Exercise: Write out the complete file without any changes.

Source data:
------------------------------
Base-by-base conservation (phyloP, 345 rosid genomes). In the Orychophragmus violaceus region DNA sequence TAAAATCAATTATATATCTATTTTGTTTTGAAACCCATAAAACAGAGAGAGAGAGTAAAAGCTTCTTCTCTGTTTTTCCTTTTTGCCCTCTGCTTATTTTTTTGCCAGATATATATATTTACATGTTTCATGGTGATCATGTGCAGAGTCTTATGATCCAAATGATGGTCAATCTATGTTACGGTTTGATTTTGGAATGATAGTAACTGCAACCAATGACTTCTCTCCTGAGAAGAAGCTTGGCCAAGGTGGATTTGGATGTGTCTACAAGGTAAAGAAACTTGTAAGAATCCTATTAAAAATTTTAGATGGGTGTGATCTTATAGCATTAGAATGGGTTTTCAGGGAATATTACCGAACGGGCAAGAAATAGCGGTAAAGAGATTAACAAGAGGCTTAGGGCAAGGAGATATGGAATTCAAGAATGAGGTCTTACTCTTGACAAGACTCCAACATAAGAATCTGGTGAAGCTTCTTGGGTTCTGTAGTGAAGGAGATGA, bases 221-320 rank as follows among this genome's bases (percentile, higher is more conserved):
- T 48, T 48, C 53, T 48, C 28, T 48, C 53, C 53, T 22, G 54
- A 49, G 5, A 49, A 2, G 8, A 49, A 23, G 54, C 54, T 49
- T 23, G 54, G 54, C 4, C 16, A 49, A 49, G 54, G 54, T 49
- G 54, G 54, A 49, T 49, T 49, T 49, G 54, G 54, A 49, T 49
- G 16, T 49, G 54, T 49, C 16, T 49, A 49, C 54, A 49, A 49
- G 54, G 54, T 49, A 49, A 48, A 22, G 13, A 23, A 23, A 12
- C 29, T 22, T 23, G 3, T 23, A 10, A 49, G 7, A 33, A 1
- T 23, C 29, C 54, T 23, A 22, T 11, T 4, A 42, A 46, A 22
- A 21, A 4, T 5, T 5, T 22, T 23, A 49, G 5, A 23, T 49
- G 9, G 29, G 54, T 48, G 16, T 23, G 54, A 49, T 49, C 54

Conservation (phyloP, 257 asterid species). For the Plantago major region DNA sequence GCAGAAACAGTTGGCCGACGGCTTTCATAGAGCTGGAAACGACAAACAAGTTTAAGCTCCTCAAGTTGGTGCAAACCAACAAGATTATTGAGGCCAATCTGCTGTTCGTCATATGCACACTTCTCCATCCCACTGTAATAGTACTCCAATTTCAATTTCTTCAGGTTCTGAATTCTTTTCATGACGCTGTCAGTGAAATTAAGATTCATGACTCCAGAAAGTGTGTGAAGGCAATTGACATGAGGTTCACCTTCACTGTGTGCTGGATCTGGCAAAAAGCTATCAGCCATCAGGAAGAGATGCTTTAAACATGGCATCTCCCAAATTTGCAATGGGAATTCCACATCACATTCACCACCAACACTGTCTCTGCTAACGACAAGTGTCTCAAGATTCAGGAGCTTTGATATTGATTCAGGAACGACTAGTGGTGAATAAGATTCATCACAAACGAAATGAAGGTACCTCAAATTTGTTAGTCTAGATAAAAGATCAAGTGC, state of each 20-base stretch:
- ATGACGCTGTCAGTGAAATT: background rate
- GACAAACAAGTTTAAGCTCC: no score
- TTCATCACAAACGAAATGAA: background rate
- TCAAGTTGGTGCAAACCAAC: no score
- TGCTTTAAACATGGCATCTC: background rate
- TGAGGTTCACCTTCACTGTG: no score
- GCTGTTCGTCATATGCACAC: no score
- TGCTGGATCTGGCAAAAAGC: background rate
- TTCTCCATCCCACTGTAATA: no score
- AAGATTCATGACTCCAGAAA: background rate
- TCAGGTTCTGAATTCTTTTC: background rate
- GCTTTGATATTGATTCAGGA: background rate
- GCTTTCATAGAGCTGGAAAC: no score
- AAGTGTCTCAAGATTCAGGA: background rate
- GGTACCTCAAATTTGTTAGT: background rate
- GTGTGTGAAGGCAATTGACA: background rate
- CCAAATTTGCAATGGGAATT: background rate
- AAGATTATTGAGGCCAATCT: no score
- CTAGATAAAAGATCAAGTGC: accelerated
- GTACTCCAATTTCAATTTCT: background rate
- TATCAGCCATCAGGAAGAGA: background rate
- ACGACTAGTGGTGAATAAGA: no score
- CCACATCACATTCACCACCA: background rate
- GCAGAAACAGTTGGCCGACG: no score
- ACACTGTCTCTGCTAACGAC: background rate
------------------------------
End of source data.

Base-by-base conservation (phyloP, 345 rosid genomes). In the Orychophragmus violaceus region DNA sequence TAAAATCAATTATATATCTATTTTGTTTTGAAACCCATAAAACAGAGAGAGAGAGTAAAAGCTTCTTCTCTGTTTTTCCTTTTTGCCCTCTGCTTATTTTTTTGCCAGATATATATATTTACATGTTTCATGGTGATCATGTGCAGAGTCTTATGATCCAAATGATGGTCAATCTATGTTACGGTTTGATTTTGGAATGATAGTAACTGCAACCAATGACTTCTCTCCTGAGAAGAAGCTTGGCCAAGGTGGATTTGGATGTGTCTACAAGGTAAAGAAACTTGTAAGAATCCTATTAAAAATTTTAGATGGGTGTGATCTTATAGCATTAGAATGGGTTTTCAGGGAATATTACCGAACGGGCAAGAAATAGCGGTAAAGAGATTAACAAGAGGCTTAGGGCAAGGAGATATGGAATTCAAGAATGAGGTCTTACTCTTGACAAGACTCCAACATAAGAATCTGGTGAAGCTTCTTGGGTTCTGTAGTGAAGGAGATGA, bases 221-320 rank as follows among this genome's bases (percentile, higher is more conserved):
- T 48, T 48, C 53, T 48, C 28, T 48, C 53, C 53, T 22, G 54
- A 49, G 5, A 49, A 2, G 8, A 49, A 23, G 54, C 54, T 49
- T 23, G 54, G 54, C 4, C 16, A 49, A 49, G 54, G 54, T 49
- G 54, G 54, A 49, T 49, T 49, T 49, G 54, G 54, A 49, T 49
- G 16, T 49, G 54, T 49, C 16, T 49, A 49, C 54, A 49, A 49
- G 54, G 54, T 49, A 49, A 48, A 22, G 13, A 23, A 23, A 12
- C 29, T 22, T 23, G 3, T 23, A 10, A 49, G 7, A 33, A 1
- T 23, C 29, C 54, T 23, A 22, T 11, T 4, A 42, A 46, A 22
- A 21, A 4, T 5, T 5, T 22, T 23, A 49, G 5, A 23, T 49
- G 9, G 29, G 54, T 48, G 16, T 23, G 54, A 49, T 49, C 54

Conservation (phyloP, 257 asterid species). For the Plantago major region DNA sequence GCAGAAACAGTTGGCCGACGGCTTTCATAGAGCTGGAAACGACAAACAAGTTTAAGCTCCTCAAGTTGGTGCAAACCAACAAGATTATTGAGGCCAATCTGCTGTTCGTCATATGCACACTTCTCCATCCCACTGTAATAGTACTCCAATTTCAATTTCTTCAGGTTCTGAATTCTTTTCATGACGCTGTCAGTGAAATTAAGATTCATGACTCCAGAAAGTGTGTGAAGGCAATTGACATGAGGTTCACCTTCACTGTGTGCTGGATCTGGCAAAAAGCTATCAGCCATCAGGAAGAGATGCTTTAAACATGGCATCTCCCAAATTTGCAATGGGAATTCCACATCACATTCACCACCAACACTGTCTCTGCTAACGACAAGTGTCTCAAGATTCAGGAGCTTTGATATTGATTCAGGAACGACTAGTGGTGAATAAGATTCATCACAAACGAAATGAAGGTACCTCAAATTTGTTAGTCTAGATAAAAGATCAAGTGC, state of each 20-base stretch:
- ATGACGCTGTCAGTGAAATT: background rate
- GACAAACAAGTTTAAGCTCC: no score
- TTCATCACAAACGAAATGAA: background rate
- TCAAGTTGGTGCAAACCAAC: no score
- TGCTTTAAACATGGCATCTC: background rate
- TGAGGTTCACCTTCACTGTG: no score
- GCTGTTCGTCATATGCACAC: no score
- TGCTGGATCTGGCAAAAAGC: background rate
- TTCTCCATCCCACTGTAATA: no score
- AAGATTCATGACTCCAGAAA: background rate
- TCAGGTTCTGAATTCTTTTC: background rate
- GCTTTGATATTGATTCAGGA: background rate
- GCTTTCATAGAGCTGGAAAC: no score
- AAGTGTCTCAAGATTCAGGA: background rate
- GGTACCTCAAATTTGTTAGT: background rate
- GTGTGTGAAGGCAATTGACA: background rate
- CCAAATTTGCAATGGGAATT: background rate
- AAGATTATTGAGGCCAATCT: no score
- CTAGATAAAAGATCAAGTGC: accelerated
- GTACTCCAATTTCAATTTCT: background rate
- TATCAGCCATCAGGAAGAGA: background rate
- ACGACTAGTGGTGAATAAGA: no score
- CCACATCACATTCACCACCA: background rate
- GCAGAAACAGTTGGCCGACG: no score
- ACACTGTCTCTGCTAACGAC: background rate